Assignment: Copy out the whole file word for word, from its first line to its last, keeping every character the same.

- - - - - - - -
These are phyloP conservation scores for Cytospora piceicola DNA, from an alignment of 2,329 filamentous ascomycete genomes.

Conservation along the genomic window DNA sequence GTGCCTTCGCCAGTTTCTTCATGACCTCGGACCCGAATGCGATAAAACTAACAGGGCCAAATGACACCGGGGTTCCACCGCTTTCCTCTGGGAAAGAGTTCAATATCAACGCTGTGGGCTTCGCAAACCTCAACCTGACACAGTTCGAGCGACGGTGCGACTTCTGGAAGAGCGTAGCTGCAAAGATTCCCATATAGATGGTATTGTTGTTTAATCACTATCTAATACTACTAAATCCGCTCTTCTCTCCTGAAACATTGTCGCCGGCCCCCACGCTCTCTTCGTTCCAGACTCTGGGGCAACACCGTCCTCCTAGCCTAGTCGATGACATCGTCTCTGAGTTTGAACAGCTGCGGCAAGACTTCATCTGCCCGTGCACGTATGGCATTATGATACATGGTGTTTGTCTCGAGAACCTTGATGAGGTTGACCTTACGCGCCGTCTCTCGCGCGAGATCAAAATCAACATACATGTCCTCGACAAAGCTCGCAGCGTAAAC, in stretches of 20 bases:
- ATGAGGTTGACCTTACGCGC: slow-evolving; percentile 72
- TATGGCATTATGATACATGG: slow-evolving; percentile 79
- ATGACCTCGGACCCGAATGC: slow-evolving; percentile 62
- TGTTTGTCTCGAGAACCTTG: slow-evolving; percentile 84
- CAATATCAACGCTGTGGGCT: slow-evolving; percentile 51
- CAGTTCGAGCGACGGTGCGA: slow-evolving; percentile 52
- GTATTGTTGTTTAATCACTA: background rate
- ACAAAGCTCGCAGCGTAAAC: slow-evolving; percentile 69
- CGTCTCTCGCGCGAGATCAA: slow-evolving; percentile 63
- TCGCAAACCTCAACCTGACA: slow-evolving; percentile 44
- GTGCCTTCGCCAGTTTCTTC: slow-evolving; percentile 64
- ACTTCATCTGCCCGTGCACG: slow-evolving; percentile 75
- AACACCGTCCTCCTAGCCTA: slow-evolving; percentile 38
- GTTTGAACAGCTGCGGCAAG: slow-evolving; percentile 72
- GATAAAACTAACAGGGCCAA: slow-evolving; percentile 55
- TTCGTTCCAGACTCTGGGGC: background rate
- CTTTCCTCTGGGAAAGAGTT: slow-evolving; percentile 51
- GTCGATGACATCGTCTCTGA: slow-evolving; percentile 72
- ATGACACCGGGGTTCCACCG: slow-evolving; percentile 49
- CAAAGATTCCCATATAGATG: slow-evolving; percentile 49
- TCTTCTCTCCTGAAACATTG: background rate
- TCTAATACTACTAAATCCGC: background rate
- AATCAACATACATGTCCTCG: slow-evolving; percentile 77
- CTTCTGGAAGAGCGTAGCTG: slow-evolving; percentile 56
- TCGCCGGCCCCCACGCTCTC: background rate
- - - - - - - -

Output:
These are phyloP conservation scores for Cytospora piceicola DNA, from an alignment of 2,329 filamentous ascomycete genomes.

Conservation along the genomic window DNA sequence GTGCCTTCGCCAGTTTCTTCATGACCTCGGACCCGAATGCGATAAAACTAACAGGGCCAAATGACACCGGGGTTCCACCGCTTTCCTCTGGGAAAGAGTTCAATATCAACGCTGTGGGCTTCGCAAACCTCAACCTGACACAGTTCGAGCGACGGTGCGACTTCTGGAAGAGCGTAGCTGCAAAGATTCCCATATAGATGGTATTGTTGTTTAATCACTATCTAATACTACTAAATCCGCTCTTCTCTCCTGAAACATTGTCGCCGGCCCCCACGCTCTCTTCGTTCCAGACTCTGGGGCAACACCGTCCTCCTAGCCTAGTCGATGACATCGTCTCTGAGTTTGAACAGCTGCGGCAAGACTTCATCTGCCCGTGCACGTATGGCATTATGATACATGGTGTTTGTCTCGAGAACCTTGATGAGGTTGACCTTACGCGCCGTCTCTCGCGCGAGATCAAAATCAACATACATGTCCTCGACAAAGCTCGCAGCGTAAAC, in stretches of 20 bases:
- ATGAGGTTGACCTTACGCGC: slow-evolving; percentile 72
- TATGGCATTATGATACATGG: slow-evolving; percentile 79
- ATGACCTCGGACCCGAATGC: slow-evolving; percentile 62
- TGTTTGTCTCGAGAACCTTG: slow-evolving; percentile 84
- CAATATCAACGCTGTGGGCT: slow-evolving; percentile 51
- CAGTTCGAGCGACGGTGCGA: slow-evolving; percentile 52
- GTATTGTTGTTTAATCACTA: background rate
- ACAAAGCTCGCAGCGTAAAC: slow-evolving; percentile 69
- CGTCTCTCGCGCGAGATCAA: slow-evolving; percentile 63
- TCGCAAACCTCAACCTGACA: slow-evolving; percentile 44
- GTGCCTTCGCCAGTTTCTTC: slow-evolving; percentile 64
- ACTTCATCTGCCCGTGCACG: slow-evolving; percentile 75
- AACACCGTCCTCCTAGCCTA: slow-evolving; percentile 38
- GTTTGAACAGCTGCGGCAAG: slow-evolving; percentile 72
- GATAAAACTAACAGGGCCAA: slow-evolving; percentile 55
- TTCGTTCCAGACTCTGGGGC: background rate
- CTTTCCTCTGGGAAAGAGTT: slow-evolving; percentile 51
- GTCGATGACATCGTCTCTGA: slow-evolving; percentile 72
- ATGACACCGGGGTTCCACCG: slow-evolving; percentile 49
- CAAAGATTCCCATATAGATG: slow-evolving; percentile 49
- TCTTCTCTCCTGAAACATTG: background rate
- TCTAATACTACTAAATCCGC: background rate
- AATCAACATACATGTCCTCG: slow-evolving; percentile 77
- CTTCTGGAAGAGCGTAGCTG: slow-evolving; percentile 56
- TCGCCGGCCCCCACGCTCTC: background rate